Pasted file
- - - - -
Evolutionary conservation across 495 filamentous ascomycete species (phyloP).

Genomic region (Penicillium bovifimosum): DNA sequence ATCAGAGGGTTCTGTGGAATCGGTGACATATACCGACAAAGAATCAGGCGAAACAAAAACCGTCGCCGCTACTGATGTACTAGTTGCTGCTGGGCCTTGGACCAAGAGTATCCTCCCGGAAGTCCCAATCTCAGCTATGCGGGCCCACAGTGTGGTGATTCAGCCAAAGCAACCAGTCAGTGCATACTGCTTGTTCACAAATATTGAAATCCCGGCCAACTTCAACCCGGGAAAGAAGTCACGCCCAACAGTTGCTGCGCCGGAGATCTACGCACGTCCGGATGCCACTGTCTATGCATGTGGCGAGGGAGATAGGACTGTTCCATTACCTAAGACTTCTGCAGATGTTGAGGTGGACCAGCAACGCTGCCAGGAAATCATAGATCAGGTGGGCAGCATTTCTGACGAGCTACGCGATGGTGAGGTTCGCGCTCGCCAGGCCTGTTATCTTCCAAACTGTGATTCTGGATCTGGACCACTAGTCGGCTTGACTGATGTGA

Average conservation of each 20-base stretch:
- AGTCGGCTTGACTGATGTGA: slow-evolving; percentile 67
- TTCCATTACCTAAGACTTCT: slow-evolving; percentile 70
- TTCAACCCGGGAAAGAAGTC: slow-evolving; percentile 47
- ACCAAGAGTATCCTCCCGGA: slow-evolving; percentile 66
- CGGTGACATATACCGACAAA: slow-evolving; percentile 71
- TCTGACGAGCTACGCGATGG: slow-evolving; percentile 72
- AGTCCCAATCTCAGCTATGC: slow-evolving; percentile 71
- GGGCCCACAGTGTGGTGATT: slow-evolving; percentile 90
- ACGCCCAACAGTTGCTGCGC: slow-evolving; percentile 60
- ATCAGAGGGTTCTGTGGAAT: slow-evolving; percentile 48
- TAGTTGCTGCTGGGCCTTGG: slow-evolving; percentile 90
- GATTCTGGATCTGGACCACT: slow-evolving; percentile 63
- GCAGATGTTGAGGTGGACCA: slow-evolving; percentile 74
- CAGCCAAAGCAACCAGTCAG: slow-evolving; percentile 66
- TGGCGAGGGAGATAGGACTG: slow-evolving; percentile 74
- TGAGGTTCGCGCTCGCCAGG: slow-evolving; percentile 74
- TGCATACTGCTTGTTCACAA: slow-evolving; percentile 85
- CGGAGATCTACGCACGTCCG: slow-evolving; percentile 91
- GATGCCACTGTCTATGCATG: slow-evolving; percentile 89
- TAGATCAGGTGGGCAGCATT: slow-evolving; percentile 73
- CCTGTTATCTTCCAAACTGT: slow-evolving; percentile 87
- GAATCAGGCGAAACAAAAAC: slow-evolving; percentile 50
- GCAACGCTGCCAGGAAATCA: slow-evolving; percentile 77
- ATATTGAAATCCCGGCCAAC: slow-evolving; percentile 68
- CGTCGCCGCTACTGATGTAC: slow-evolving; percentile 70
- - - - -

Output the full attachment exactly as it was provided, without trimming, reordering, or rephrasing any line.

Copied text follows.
Evolutionary conservation across 495 filamentous ascomycete species (phyloP).

Genomic region (Penicillium bovifimosum): DNA sequence ATCAGAGGGTTCTGTGGAATCGGTGACATATACCGACAAAGAATCAGGCGAAACAAAAACCGTCGCCGCTACTGATGTACTAGTTGCTGCTGGGCCTTGGACCAAGAGTATCCTCCCGGAAGTCCCAATCTCAGCTATGCGGGCCCACAGTGTGGTGATTCAGCCAAAGCAACCAGTCAGTGCATACTGCTTGTTCACAAATATTGAAATCCCGGCCAACTTCAACCCGGGAAAGAAGTCACGCCCAACAGTTGCTGCGCCGGAGATCTACGCACGTCCGGATGCCACTGTCTATGCATGTGGCGAGGGAGATAGGACTGTTCCATTACCTAAGACTTCTGCAGATGTTGAGGTGGACCAGCAACGCTGCCAGGAAATCATAGATCAGGTGGGCAGCATTTCTGACGAGCTACGCGATGGTGAGGTTCGCGCTCGCCAGGCCTGTTATCTTCCAAACTGTGATTCTGGATCTGGACCACTAGTCGGCTTGACTGATGTGA

Average conservation of each 20-base stretch:
- AGTCGGCTTGACTGATGTGA: slow-evolving; percentile 67
- TTCCATTACCTAAGACTTCT: slow-evolving; percentile 70
- TTCAACCCGGGAAAGAAGTC: slow-evolving; percentile 47
- ACCAAGAGTATCCTCCCGGA: slow-evolving; percentile 66
- CGGTGACATATACCGACAAA: slow-evolving; percentile 71
- TCTGACGAGCTACGCGATGG: slow-evolving; percentile 72
- AGTCCCAATCTCAGCTATGC: slow-evolving; percentile 71
- GGGCCCACAGTGTGGTGATT: slow-evolving; percentile 90
- ACGCCCAACAGTTGCTGCGC: slow-evolving; percentile 60
- ATCAGAGGGTTCTGTGGAAT: slow-evolving; percentile 48
- TAGTTGCTGCTGGGCCTTGG: slow-evolving; percentile 90
- GATTCTGGATCTGGACCACT: slow-evolving; percentile 63
- GCAGATGTTGAGGTGGACCA: slow-evolving; percentile 74
- CAGCCAAAGCAACCAGTCAG: slow-evolving; percentile 66
- TGGCGAGGGAGATAGGACTG: slow-evolving; percentile 74
- TGAGGTTCGCGCTCGCCAGG: slow-evolving; percentile 74
- TGCATACTGCTTGTTCACAA: slow-evolving; percentile 85
- CGGAGATCTACGCACGTCCG: slow-evolving; percentile 91
- GATGCCACTGTCTATGCATG: slow-evolving; percentile 89
- TAGATCAGGTGGGCAGCATT: slow-evolving; percentile 73
- CCTGTTATCTTCCAAACTGT: slow-evolving; percentile 87
- GAATCAGGCGAAACAAAAAC: slow-evolving; percentile 50
- GCAACGCTGCCAGGAAATCA: slow-evolving; percentile 77
- ATATTGAAATCCCGGCCAAC: slow-evolving; percentile 68
- CGTCGCCGCTACTGATGTAC: slow-evolving; percentile 70